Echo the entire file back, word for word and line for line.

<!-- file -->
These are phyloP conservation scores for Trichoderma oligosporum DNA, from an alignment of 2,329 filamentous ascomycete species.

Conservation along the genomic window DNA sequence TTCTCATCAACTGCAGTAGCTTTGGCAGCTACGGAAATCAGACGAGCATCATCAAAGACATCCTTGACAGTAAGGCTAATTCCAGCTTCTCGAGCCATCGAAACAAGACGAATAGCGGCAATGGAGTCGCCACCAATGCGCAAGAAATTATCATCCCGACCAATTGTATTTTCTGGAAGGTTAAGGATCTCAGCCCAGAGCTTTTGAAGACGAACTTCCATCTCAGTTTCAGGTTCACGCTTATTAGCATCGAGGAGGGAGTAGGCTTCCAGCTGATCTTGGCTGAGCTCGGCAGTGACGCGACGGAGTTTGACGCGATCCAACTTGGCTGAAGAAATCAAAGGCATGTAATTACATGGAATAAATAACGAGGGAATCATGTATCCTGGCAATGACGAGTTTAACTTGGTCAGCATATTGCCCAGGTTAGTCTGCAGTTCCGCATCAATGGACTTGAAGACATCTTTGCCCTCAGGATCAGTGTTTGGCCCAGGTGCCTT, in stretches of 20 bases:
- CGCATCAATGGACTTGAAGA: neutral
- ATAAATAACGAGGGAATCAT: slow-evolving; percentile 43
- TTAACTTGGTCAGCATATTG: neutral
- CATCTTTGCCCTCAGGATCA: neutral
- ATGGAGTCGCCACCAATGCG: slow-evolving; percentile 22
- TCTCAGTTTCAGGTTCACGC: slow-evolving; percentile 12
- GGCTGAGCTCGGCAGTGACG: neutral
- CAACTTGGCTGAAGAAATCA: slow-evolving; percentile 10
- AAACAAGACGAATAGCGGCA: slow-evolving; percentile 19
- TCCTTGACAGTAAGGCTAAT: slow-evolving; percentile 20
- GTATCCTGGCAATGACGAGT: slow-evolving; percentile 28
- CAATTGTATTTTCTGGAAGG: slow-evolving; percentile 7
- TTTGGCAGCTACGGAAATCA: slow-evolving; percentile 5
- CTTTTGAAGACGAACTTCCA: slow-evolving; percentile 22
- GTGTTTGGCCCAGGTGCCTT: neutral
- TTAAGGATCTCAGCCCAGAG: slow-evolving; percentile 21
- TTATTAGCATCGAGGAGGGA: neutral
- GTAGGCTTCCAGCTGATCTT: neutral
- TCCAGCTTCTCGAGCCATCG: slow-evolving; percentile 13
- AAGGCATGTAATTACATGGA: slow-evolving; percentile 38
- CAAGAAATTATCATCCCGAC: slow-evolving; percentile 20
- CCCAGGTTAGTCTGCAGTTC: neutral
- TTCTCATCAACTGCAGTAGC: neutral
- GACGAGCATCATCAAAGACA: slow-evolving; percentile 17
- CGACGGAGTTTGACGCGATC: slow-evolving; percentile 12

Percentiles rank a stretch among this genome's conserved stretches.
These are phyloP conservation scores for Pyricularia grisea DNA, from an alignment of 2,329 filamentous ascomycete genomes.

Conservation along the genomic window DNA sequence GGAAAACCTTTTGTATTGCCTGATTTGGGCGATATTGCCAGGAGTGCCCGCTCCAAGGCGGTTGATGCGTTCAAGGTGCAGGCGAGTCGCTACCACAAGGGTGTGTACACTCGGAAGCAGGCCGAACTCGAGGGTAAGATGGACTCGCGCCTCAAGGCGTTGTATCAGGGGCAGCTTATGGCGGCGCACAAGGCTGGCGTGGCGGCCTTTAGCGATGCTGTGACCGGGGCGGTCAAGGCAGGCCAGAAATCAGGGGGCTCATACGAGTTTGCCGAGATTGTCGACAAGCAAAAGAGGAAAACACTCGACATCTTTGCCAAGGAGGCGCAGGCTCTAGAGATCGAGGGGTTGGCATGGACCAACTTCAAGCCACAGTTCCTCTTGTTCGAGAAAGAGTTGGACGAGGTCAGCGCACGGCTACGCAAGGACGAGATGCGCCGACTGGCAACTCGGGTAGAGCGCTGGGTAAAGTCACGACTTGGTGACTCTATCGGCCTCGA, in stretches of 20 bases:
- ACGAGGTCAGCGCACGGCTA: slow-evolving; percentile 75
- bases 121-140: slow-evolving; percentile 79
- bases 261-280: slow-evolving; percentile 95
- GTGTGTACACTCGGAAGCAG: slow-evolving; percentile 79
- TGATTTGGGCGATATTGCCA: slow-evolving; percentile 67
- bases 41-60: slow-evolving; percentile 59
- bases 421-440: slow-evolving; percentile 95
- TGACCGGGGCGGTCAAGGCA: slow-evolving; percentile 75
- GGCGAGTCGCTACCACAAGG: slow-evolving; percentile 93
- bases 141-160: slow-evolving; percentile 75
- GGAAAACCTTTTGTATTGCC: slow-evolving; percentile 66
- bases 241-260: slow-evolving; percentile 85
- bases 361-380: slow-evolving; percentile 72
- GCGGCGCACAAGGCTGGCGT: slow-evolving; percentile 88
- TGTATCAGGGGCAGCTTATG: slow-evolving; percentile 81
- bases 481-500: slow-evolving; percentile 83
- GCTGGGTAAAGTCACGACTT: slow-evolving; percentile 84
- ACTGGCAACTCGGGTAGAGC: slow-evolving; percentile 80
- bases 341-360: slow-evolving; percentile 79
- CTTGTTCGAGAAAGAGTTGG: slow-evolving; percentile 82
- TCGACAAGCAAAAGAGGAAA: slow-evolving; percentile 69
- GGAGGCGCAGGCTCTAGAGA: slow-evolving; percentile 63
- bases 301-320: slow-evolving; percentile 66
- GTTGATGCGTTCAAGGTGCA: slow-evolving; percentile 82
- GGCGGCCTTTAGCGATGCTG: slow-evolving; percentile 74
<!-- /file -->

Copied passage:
These are phyloP conservation scores for Trichoderma oligosporum DNA, from an alignment of 2,329 filamentous ascomycete species.

Conservation along the genomic window DNA sequence TTCTCATCAACTGCAGTAGCTTTGGCAGCTACGGAAATCAGACGAGCATCATCAAAGACATCCTTGACAGTAAGGCTAATTCCAGCTTCTCGAGCCATCGAAACAAGACGAATAGCGGCAATGGAGTCGCCACCAATGCGCAAGAAATTATCATCCCGACCAATTGTATTTTCTGGAAGGTTAAGGATCTCAGCCCAGAGCTTTTGAAGACGAACTTCCATCTCAGTTTCAGGTTCACGCTTATTAGCATCGAGGAGGGAGTAGGCTTCCAGCTGATCTTGGCTGAGCTCGGCAGTGACGCGACGGAGTTTGACGCGATCCAACTTGGCTGAAGAAATCAAAGGCATGTAATTACATGGAATAAATAACGAGGGAATCATGTATCCTGGCAATGACGAGTTTAACTTGGTCAGCATATTGCCCAGGTTAGTCTGCAGTTCCGCATCAATGGACTTGAAGACATCTTTGCCCTCAGGATCAGTGTTTGGCCCAGGTGCCTT, in stretches of 20 bases:
- CGCATCAATGGACTTGAAGA: neutral
- ATAAATAACGAGGGAATCAT: slow-evolving; percentile 43
- TTAACTTGGTCAGCATATTG: neutral
- CATCTTTGCCCTCAGGATCA: neutral
- ATGGAGTCGCCACCAATGCG: slow-evolving; percentile 22
- TCTCAGTTTCAGGTTCACGC: slow-evolving; percentile 12
- GGCTGAGCTCGGCAGTGACG: neutral
- CAACTTGGCTGAAGAAATCA: slow-evolving; percentile 10
- AAACAAGACGAATAGCGGCA: slow-evolving; percentile 19
- TCCTTGACAGTAAGGCTAAT: slow-evolving; percentile 20
- GTATCCTGGCAATGACGAGT: slow-evolving; percentile 28
- CAATTGTATTTTCTGGAAGG: slow-evolving; percentile 7
- TTTGGCAGCTACGGAAATCA: slow-evolving; percentile 5
- CTTTTGAAGACGAACTTCCA: slow-evolving; percentile 22
- GTGTTTGGCCCAGGTGCCTT: neutral
- TTAAGGATCTCAGCCCAGAG: slow-evolving; percentile 21
- TTATTAGCATCGAGGAGGGA: neutral
- GTAGGCTTCCAGCTGATCTT: neutral
- TCCAGCTTCTCGAGCCATCG: slow-evolving; percentile 13
- AAGGCATGTAATTACATGGA: slow-evolving; percentile 38
- CAAGAAATTATCATCCCGAC: slow-evolving; percentile 20
- CCCAGGTTAGTCTGCAGTTC: neutral
- TTCTCATCAACTGCAGTAGC: neutral
- GACGAGCATCATCAAAGACA: slow-evolving; percentile 17
- CGACGGAGTTTGACGCGATC: slow-evolving; percentile 12

Percentiles rank a stretch among this genome's conserved stretches.
These are phyloP conservation scores for Pyricularia grisea DNA, from an alignment of 2,329 filamentous ascomycete genomes.

Conservation along the genomic window DNA sequence GGAAAACCTTTTGTATTGCCTGATTTGGGCGATATTGCCAGGAGTGCCCGCTCCAAGGCGGTTGATGCGTTCAAGGTGCAGGCGAGTCGCTACCACAAGGGTGTGTACACTCGGAAGCAGGCCGAACTCGAGGGTAAGATGGACTCGCGCCTCAAGGCGTTGTATCAGGGGCAGCTTATGGCGGCGCACAAGGCTGGCGTGGCGGCCTTTAGCGATGCTGTGACCGGGGCGGTCAAGGCAGGCCAGAAATCAGGGGGCTCATACGAGTTTGCCGAGATTGTCGACAAGCAAAAGAGGAAAACACTCGACATCTTTGCCAAGGAGGCGCAGGCTCTAGAGATCGAGGGGTTGGCATGGACCAACTTCAAGCCACAGTTCCTCTTGTTCGAGAAAGAGTTGGACGAGGTCAGCGCACGGCTACGCAAGGACGAGATGCGCCGACTGGCAACTCGGGTAGAGCGCTGGGTAAAGTCACGACTTGGTGACTCTATCGGCCTCGA, in stretches of 20 bases:
- ACGAGGTCAGCGCACGGCTA: slow-evolving; percentile 75
- bases 121-140: slow-evolving; percentile 79
- bases 261-280: slow-evolving; percentile 95
- GTGTGTACACTCGGAAGCAG: slow-evolving; percentile 79
- TGATTTGGGCGATATTGCCA: slow-evolving; percentile 67
- bases 41-60: slow-evolving; percentile 59
- bases 421-440: slow-evolving; percentile 95
- TGACCGGGGCGGTCAAGGCA: slow-evolving; percentile 75
- GGCGAGTCGCTACCACAAGG: slow-evolving; percentile 93
- bases 141-160: slow-evolving; percentile 75
- GGAAAACCTTTTGTATTGCC: slow-evolving; percentile 66
- bases 241-260: slow-evolving; percentile 85
- bases 361-380: slow-evolving; percentile 72
- GCGGCGCACAAGGCTGGCGT: slow-evolving; percentile 88
- TGTATCAGGGGCAGCTTATG: slow-evolving; percentile 81
- bases 481-500: slow-evolving; percentile 83
- GCTGGGTAAAGTCACGACTT: slow-evolving; percentile 84
- ACTGGCAACTCGGGTAGAGC: slow-evolving; percentile 80
- bases 341-360: slow-evolving; percentile 79
- CTTGTTCGAGAAAGAGTTGG: slow-evolving; percentile 82
- TCGACAAGCAAAAGAGGAAA: slow-evolving; percentile 69
- GGAGGCGCAGGCTCTAGAGA: slow-evolving; percentile 63
- bases 301-320: slow-evolving; percentile 66
- GTTGATGCGTTCAAGGTGCA: slow-evolving; percentile 82
- GGCGGCCTTTAGCGATGCTG: slow-evolving; percentile 74